As I found in our Enterprise Architecture team in Microsoft, each time an Enterprise Architect is assigned to a specific area of the business, each one has a unique “engagement” with their stakeholders. In very large organizations (like mine), there may be many different IT units as well as many different business units, all involved in a particular strategy. Each situation is different. This leads to a common problem that can framed with two questions:
We developed a simple grid that helps to position the EA with respect to a specific area of the business. The two axes of the grid are: Architectural Maturity of the “segment” and Maturity of the Architectural Engagement itself. Within each cell, we put a description of “what we want the EA to do” if they find themselves in that position.
Note that maturity of the engagement is a measurement of a relationship: specifically the relationship between the “business customer” and the Enterprise Architect. Architectural maturity of the segment is measured against both the business area and the IT groups that they use (see below). You need to measure the maturity of BOTH variables in order to understand what an Enterprise Architect will need to do to be effective.
Note that the Architectural Maturity axis has four levels, cryptically described as “Level I” through “Level IV”. This is a reference to our internal maturity model, which I’m not at liberty to share in detail.
The broad strokes are:
I’ll provide two scenarios to illustrate how this simple grid is used.
In Fabrikam, we are Enterprise Architects. Fabrikam manufactures and distributes consumer electronics. There are six divisions that manufacture different kinds of products (kitchen appliances, television and radio, automotive, etc). Let’s say that we have 18 Enterprise Architects in our EA team. Fabrikam’s EA has divided into three working groups, each with six architects. Maria manages one of these teams, and has six enterprise architects working for her. Her team focuses on addressing business issues related to supply chain management.
Maria is performing an annual review for two of her architects. They are Tomas and Jai.
Tomas is working with the kitchen appliance team. This is the oldest division in Fabrikam, and they have their own IT group that has been stable for many years. That team has established processes for IT architecture but no business architecture. Their architectural maturity is Level III. Tomas just moved over to the kitchen appliance division from the television and radio division. He is a well established architect with years of experience, but the kitchen appliance team is just beginning to get to know him. As a result, the maturity of the engagement is “Useful.”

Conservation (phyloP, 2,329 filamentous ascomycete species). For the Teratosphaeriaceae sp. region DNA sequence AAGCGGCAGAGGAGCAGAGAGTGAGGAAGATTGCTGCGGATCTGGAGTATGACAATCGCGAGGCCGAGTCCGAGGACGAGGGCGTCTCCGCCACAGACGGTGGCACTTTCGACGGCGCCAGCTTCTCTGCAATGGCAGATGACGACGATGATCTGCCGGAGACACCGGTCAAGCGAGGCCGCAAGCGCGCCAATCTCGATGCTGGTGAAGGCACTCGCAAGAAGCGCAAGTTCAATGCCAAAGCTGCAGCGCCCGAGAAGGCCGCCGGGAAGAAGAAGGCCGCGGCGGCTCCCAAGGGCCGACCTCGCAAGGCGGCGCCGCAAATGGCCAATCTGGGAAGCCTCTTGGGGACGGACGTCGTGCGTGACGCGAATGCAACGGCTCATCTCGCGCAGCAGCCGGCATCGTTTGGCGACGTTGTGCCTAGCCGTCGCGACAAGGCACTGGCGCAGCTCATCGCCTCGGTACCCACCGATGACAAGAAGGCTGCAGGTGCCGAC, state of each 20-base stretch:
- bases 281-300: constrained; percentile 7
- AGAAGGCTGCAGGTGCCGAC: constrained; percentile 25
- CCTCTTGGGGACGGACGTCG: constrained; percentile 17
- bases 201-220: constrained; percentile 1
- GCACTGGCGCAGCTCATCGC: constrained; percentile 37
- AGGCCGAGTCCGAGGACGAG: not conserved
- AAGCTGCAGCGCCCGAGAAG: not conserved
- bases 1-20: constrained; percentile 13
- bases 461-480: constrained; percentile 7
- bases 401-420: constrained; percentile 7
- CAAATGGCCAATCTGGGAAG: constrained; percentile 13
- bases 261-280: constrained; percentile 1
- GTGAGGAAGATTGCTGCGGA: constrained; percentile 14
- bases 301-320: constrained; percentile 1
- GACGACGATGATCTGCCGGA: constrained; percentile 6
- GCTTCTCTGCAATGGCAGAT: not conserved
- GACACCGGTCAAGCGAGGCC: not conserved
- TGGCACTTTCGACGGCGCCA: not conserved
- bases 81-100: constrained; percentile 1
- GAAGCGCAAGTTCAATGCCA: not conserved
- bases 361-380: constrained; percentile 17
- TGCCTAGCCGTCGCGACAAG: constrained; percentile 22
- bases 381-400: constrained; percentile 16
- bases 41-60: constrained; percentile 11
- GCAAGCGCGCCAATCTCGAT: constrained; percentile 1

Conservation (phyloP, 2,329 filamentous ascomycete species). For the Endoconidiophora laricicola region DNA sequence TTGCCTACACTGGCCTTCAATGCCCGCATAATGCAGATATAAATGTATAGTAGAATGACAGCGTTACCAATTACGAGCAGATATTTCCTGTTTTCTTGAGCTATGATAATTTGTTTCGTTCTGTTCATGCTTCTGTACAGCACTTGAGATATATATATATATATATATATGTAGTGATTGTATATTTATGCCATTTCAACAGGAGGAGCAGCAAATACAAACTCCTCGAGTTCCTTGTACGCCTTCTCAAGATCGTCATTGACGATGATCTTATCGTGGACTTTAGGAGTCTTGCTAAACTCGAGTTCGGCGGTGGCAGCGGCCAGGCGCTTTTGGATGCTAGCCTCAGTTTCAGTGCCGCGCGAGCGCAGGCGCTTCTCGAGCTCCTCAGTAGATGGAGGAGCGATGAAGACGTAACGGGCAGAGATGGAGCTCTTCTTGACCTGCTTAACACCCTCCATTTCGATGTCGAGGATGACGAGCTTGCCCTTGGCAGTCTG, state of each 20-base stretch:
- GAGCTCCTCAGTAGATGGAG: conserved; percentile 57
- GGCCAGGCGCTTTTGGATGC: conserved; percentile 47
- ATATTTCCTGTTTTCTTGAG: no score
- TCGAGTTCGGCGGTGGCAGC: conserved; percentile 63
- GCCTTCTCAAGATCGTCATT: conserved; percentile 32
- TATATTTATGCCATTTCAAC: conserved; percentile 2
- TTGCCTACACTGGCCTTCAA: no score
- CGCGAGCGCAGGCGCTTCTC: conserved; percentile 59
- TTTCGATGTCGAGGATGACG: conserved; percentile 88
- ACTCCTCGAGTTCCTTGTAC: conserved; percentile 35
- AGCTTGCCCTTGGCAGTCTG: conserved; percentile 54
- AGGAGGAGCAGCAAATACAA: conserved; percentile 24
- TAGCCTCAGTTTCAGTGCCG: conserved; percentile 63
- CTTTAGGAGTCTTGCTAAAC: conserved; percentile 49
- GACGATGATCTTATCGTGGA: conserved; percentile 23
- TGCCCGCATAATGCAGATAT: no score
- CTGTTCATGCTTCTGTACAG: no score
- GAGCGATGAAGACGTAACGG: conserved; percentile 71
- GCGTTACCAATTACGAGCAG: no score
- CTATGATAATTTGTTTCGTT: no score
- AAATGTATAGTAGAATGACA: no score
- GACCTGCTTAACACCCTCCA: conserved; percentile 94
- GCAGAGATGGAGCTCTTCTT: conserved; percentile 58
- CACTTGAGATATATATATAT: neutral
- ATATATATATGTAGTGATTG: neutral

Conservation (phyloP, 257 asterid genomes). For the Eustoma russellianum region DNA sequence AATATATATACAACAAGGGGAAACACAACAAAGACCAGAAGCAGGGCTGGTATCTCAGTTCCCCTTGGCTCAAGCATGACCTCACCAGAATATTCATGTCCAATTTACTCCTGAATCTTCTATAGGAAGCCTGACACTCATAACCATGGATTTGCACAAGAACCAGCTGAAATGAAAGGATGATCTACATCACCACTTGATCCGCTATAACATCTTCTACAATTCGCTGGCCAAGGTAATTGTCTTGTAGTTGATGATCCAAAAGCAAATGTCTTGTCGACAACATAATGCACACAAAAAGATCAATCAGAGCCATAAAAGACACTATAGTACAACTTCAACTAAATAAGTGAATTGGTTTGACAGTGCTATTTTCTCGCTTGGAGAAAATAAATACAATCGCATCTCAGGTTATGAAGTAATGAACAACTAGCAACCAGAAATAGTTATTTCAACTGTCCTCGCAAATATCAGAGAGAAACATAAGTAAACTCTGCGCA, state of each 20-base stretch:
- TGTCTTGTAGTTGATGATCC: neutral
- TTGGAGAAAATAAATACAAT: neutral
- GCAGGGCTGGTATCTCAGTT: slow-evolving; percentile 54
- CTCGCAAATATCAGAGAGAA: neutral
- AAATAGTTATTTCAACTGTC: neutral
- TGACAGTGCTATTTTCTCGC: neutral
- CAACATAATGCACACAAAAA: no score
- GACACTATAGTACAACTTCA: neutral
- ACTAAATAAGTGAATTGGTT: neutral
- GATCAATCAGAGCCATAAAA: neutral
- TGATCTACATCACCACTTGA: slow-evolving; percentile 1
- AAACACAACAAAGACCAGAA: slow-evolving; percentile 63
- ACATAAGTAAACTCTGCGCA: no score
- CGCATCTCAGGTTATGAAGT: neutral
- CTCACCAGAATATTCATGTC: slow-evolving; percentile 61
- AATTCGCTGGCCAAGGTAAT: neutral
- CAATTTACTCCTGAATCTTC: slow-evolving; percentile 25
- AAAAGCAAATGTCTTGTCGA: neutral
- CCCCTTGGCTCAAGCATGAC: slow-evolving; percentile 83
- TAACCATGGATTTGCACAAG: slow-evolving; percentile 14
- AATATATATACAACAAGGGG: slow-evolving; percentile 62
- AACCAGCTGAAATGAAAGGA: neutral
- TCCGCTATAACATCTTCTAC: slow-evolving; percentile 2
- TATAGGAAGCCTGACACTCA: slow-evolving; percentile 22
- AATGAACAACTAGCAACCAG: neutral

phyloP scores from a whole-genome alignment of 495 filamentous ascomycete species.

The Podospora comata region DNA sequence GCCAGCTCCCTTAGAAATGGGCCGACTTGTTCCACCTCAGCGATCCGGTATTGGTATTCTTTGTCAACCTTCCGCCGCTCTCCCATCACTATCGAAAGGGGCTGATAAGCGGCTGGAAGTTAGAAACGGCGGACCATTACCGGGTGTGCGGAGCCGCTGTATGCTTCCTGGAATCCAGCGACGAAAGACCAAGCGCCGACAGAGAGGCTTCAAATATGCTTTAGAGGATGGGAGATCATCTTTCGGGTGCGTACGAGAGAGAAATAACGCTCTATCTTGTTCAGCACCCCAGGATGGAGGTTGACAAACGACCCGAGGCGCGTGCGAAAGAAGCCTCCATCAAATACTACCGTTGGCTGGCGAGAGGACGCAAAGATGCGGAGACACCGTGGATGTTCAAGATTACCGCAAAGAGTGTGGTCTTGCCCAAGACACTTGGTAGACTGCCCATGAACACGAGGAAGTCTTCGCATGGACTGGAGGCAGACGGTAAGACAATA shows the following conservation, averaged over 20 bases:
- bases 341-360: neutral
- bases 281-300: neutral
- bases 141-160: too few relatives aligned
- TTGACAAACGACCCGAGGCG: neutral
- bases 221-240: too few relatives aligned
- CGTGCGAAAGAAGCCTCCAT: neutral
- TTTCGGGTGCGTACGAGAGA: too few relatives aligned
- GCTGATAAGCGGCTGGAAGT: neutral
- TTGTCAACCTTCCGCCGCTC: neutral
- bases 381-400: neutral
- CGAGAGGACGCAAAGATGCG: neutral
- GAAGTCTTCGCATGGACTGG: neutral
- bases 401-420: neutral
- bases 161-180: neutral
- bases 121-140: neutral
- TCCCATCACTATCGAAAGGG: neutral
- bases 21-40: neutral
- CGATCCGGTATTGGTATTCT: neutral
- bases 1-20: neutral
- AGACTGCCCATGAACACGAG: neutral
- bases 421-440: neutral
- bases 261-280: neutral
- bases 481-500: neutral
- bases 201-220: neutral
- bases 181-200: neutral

The intersection of these axes has the following text:
Maria can set expectations with Tomas and with the Kitchen Appliance division. Tomas will be expected to engage in existing governance and review processes. He will be expected to work with business stakeholders in the kitchen appliance team as well as other divisions to address shared opportunities, capability overlaps, and strategic prioritization. He will be expected to collect current state information models, system models, technology models, and business strategies for the EA repository. He will be measured on his ability to deliver on these expectations.
Jai is working with the automotive division. This is the newest division in Fabrikam, and they are just beginning to roll out their first set of after-market automotive radios and CD players in the North American market. Their IT division is small and rather chaotic. Their architectural maturity is Level I. Jai has been working with the automotive division for about two years, and has repeatedly earned recognition from their business leaders for his skill and depth of knowledge. The maturity of the engagement is “Influential".
Maria can set expectations with Jai and with the automotive division. Jai is expected to demonstrate EA specific methods and deliverables. The teams know him and trust him. He can demonstrate how EA can be valuable by simply doing the work and showing how valuable the results are. Due to his level of influence, he can work with the business to invest in an area of improvement that will benefit the entire enterprise (for example, a project to improve the distribution of finished goods to retailers), and then work with the IT teams and business stakeholders involved to get the project launched and oversee its development. Jai can be measured on his ability to deliver on these expectations.
In small organizations, Enterprise Architects can be “heros” and just “do what works,” but if you are trying to develop a mature EA program, each architect needs to have specific goals and specific deliverables that they will be expected to deliver. This kind of model, we found, is useful for helping each architect to position themselves and their role in the organization.